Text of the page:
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South Carolina Historical Society.
Published by the South Carolina Historical Society.
PRINTED FOR THE SOCIETY BY
WILLIAM ELLIS JONES, BOOK & JOB PRINTER,
CHARLES A. MCHUGH.
HIGH S. THOMPSON,
EDWARD MCCRADY, JUN.,
HENRY A. M. SMITH,
D. E. HUGER SMITH,
At the Restoration the Barbadoes planters, become straightened for land, hearing report of a wide country on the main, with broad rivers and fat soil, sent ships to “discover" it. Sir John Colleton, a Barbadoes planter, and Sir A. Ashley Cooper, meeting at court and in the West India committee, the new country of Carolina was suggested to Sir Anthony, who, with the great officers about the King, Monck, Clarendon, &c., obtained a grant of it (p. 4). A few people had already settled at Chowan, and New England traders sent some further on to Cape Fear, but these returned “without so much as ever sitting down upon
it.” Hilton had been at Charles river, sent by the Barbadoes adventurers who proposed to plant there (p. 10). Claims then arose under Sir Robert Heath's dormant patent, but were summarily suppressed by its revocation (p. 9).
Upon the New Englanders' failure, the annulling of Heath's patent and the grant to those powerful noblemen, the “Cape Fear adventurers " applied to them, and under their “declarations” (p. 13), sent out a colony which landed at Charles river 29 May, 1664.
Meanwhile the “ Port Royal adventurers " sent Hilton on a new discovery, and upon his good report (p. 18), with the Proprietors' “concessions” and aid (p. 29), and under Sir John Yeamans, left Barbadoes in October, 1665, and reached Charles river in November. But losing a ship and all their arms and stores, and being “for Port Royal and now by the calamity that fell on Sir John Yeamans disappointed," they returned to Barbadoes in January, 1666. In June Sandford sailed on his Port Royal discovery (p. 57), and in the fall the colony broke up and Cape Fear became a memory, to cloud the reputation of Yeamans and deter the Barbadoes planters from further adventure.
But Carolina grew in Lord Ashley's brain, Locke framed a constitution for the dominion beyond the seas, and the Proprietors fitted a feet and colony to possess it. The ships left the Downs late in August, 1669, touched at Kinsale, and made Barbadoes (after a stormy voyage) late in October. The Albemarle was lost there, Colleton's sloop substituted, and the three ships
sailed about November 30, touched December 10 at Nevis, and were soon after scattered by fearful hurricanes. The Port Royal, beating about for weeks, was lost on the Bahamas, the sloop was driven to Virginia, and the Carolina “with difficulty attained Bermuda " January 12. There Yeamans, substituted Sayle as governor, and returned to Barbadoes. The Carolina's company left Bermuda February 26,
came up with the land” at Sewee March 16 (p. 165), and sailed on to Port Royal, but, deterred by its breakers and situation " in the very chaps of the Spaniard," and drawn to Kiawah by the blandishments of the casique, they left Port Royal and came to Kiawah early in April. 1670. There at “Old town" they settled, and were joined May 23 by the sloop, and in March, 1671, by some Barbadoes planters and their servants. The Indians, already used to white men, “and knowing guns and many Spanish words,'' were friendly and helpful, but, poor and timid, prey of the inland slave raiders, had scant supplies to give. The colony was good, and led by gentlemen able, but unused to planting, and success was doubtful until (Cape Fear being forgotten) the Barbadoes planters brought their experience and their negroes (p. 11) to assure it, and plant Carolina as Carolinians later planted Mississippi. This our early government and laws, our parish names and system, many of our “first families," and now these papers, attest. Thus Carolina, drawn from Lord Ashley's system, lords and “leetmen settled in towns," became a planting province under the concessions.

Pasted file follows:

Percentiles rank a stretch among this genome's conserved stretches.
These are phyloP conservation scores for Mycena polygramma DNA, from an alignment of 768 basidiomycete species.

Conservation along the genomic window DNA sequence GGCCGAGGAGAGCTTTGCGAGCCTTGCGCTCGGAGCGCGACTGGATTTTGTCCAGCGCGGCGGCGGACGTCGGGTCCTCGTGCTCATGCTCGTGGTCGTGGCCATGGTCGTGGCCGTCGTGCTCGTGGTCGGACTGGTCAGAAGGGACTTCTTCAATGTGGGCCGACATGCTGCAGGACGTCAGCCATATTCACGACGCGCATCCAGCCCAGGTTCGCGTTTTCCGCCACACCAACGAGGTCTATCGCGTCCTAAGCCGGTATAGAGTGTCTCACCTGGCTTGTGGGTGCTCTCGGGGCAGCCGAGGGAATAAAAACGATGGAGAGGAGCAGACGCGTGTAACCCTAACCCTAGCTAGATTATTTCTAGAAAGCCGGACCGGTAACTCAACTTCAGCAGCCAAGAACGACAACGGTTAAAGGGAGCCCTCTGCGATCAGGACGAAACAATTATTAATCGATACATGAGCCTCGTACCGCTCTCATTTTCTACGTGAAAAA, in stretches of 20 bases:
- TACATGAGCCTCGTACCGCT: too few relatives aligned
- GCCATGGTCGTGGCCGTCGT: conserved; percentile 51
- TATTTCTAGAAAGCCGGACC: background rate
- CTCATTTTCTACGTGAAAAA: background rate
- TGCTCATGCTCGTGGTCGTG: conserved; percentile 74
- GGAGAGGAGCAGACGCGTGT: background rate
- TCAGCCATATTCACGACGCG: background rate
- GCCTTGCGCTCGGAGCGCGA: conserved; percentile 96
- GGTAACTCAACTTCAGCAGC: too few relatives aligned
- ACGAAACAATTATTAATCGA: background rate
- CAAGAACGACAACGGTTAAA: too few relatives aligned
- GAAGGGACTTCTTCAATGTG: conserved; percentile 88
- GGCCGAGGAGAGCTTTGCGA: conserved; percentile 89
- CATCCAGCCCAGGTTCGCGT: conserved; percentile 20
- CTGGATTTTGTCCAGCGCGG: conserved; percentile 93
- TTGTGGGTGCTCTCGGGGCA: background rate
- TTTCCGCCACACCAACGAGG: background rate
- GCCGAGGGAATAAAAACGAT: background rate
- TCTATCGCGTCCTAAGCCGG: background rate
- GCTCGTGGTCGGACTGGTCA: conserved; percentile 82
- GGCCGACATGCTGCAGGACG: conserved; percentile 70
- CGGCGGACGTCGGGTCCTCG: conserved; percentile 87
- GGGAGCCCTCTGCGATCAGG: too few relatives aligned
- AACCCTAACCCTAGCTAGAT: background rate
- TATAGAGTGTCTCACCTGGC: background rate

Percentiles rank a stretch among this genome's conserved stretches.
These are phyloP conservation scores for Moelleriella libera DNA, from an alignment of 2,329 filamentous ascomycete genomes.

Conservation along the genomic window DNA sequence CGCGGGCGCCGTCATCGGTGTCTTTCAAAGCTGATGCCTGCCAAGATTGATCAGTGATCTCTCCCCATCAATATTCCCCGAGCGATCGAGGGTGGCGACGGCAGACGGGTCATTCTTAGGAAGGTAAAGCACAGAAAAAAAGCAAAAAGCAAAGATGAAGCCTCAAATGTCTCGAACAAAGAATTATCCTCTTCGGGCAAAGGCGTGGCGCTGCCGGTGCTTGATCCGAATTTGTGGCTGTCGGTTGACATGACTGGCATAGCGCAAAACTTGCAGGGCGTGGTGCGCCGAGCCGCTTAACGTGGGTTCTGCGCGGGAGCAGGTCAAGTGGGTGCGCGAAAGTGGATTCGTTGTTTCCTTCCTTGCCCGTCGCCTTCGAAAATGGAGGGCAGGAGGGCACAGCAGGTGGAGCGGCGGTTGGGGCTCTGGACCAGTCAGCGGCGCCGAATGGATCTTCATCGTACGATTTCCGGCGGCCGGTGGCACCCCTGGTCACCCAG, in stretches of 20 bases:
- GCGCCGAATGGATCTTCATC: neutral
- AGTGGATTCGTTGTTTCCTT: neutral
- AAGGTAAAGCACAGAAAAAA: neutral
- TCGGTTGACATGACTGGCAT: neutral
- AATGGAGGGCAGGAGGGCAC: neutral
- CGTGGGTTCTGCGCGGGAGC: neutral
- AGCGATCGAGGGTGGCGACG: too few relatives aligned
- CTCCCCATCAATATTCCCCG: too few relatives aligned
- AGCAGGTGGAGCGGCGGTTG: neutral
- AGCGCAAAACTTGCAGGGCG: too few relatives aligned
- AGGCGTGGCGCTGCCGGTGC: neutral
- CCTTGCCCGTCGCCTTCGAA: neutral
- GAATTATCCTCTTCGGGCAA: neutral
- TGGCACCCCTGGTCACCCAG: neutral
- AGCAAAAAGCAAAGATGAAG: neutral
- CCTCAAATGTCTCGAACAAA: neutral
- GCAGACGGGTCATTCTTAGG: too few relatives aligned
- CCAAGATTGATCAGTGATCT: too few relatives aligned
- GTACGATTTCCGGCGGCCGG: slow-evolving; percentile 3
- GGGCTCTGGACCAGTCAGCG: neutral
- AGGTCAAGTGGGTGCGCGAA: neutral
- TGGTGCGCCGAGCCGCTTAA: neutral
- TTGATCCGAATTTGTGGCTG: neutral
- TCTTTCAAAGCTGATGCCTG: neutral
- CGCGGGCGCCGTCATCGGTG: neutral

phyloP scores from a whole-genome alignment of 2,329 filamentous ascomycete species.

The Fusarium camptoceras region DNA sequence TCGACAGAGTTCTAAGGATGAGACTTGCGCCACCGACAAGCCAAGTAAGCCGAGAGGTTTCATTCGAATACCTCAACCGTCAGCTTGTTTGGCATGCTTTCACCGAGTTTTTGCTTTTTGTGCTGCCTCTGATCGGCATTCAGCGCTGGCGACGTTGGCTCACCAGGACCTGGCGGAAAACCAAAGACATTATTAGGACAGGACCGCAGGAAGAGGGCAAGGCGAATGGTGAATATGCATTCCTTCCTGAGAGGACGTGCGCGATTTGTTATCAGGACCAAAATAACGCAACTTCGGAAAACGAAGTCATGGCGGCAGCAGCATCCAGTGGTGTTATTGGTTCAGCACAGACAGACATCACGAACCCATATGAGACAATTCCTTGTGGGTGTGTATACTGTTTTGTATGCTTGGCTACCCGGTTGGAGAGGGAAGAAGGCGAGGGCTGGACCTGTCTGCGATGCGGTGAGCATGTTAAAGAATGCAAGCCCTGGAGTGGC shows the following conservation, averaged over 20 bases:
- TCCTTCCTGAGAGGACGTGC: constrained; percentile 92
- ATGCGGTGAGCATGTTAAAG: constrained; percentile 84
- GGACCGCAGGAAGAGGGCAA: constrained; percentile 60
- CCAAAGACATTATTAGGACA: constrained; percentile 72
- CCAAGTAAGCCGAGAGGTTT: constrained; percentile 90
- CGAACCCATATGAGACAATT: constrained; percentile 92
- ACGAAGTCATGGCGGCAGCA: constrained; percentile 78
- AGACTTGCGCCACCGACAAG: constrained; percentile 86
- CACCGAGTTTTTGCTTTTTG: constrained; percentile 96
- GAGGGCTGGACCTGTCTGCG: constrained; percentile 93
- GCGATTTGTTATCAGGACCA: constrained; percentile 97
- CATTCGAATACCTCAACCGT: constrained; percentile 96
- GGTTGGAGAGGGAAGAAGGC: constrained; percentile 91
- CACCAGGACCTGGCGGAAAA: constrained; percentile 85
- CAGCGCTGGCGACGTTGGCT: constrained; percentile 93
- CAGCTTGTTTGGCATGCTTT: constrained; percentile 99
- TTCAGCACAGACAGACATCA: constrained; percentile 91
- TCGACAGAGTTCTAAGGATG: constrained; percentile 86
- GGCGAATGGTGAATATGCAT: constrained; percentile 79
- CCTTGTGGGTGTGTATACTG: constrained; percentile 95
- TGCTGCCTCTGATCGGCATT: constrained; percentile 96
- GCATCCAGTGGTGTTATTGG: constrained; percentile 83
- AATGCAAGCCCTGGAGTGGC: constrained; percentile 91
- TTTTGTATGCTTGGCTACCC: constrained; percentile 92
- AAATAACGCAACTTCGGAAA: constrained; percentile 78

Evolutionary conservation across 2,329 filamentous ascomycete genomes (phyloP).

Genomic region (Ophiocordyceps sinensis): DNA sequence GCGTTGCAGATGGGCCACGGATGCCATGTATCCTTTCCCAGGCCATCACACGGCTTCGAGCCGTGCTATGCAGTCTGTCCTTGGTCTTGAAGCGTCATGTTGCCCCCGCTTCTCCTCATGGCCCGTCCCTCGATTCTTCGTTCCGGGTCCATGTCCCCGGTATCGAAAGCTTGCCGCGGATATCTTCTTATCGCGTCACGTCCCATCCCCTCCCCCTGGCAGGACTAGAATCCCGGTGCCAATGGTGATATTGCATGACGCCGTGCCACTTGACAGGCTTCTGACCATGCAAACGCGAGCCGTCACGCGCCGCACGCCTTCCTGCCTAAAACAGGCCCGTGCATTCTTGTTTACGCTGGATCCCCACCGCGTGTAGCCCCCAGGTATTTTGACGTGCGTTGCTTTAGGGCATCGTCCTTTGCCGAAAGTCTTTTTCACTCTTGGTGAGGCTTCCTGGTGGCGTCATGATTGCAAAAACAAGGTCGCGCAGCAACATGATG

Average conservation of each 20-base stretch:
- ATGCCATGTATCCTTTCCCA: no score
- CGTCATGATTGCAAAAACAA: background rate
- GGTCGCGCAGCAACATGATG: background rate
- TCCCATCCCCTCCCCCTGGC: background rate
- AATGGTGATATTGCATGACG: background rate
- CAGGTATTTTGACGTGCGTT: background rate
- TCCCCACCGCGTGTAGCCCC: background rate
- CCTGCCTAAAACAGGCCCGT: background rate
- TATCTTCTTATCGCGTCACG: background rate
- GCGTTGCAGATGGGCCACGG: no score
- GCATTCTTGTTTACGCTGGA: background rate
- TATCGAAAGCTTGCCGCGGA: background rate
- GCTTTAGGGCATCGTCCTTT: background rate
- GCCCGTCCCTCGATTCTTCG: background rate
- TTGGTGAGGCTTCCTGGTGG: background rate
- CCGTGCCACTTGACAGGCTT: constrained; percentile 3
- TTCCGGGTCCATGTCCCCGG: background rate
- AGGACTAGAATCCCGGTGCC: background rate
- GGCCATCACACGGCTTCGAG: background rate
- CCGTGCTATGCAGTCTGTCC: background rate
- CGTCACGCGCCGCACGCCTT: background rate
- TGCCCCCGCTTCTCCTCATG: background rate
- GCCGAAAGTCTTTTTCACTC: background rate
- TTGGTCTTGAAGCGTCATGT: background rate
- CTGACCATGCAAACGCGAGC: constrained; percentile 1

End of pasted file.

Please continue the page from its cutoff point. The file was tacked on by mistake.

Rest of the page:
The story is told in the Shaftesbury Papers, deposited by the late Earl of Shaftesbury in the Public Record Office. Those papers include many relating to Carolina, and showing the deep interest of the first Earl of Shaftesbury and his secretary, Locke, in his “Darlings" settlement and prosperity. These Carolina papers were procured (through the late W. Noel Sainsbury, Esq.) for the Centennial celebration of the city of Charleston, and were afterwards presented by the Hon. W.A. Courtenay, mayor of Charleston, and the city Council to the South Carolina Historical Society; the State and city contributing funds to aid the Society in the publication. To make this record more complete, other papers have been included or referred to.
Page 9, 'read T, not F, Southampton.
Page 5?,' quotation begins “ of the seditious;" &c., read Hewatt, not Henit; April 19, not 26. See pages 390, 452.
Page 88,' read Sandwich, not Pandwicke.
Page 235, line 5-6, read malassas, not masassar; 235,” Captain, not Sir P. Carteret. See 262.
Page 241, lines 4-5, omit words for the future, &c., better, wrongly repeated.
Page 246, line 6, read damnified.
AUTHORITIES CITED. Adair, Jas., 201, 309; Ash, Tho., 308, 358, 377, &c.; Carroll, B. R., 89, 382; Ch’n Yr. Bk., 338-9, 341, 394; Coxe's Ca., 7; Hewatt, Alex., 4, 52, 407, &c.; Johnson's Dic., 147, 201; Le Froy, Hist. Berm’a, 476; Logan, J. H., 428; Lucas, Eliza, 377; Murray's Dic., 259; Mesne Con. Office, 134. &c.; Mills' Stat., 457; N. E. Reg'r, 171; Oldmixon, 324, 377; Probate Ct., 33%;' Pub. Rec. Office, 3, 117, 427; Purry, Col., 377; Ramsey, Da., 407, Record Com'n, S. C., 407. Rivers, Il'. J., 3, 57, 65, 253 et pas; Sainsbury, 11. N., 307; Savage's Dic., 89; Secretary's Office, 331, &c.; Sieur S. map, 420.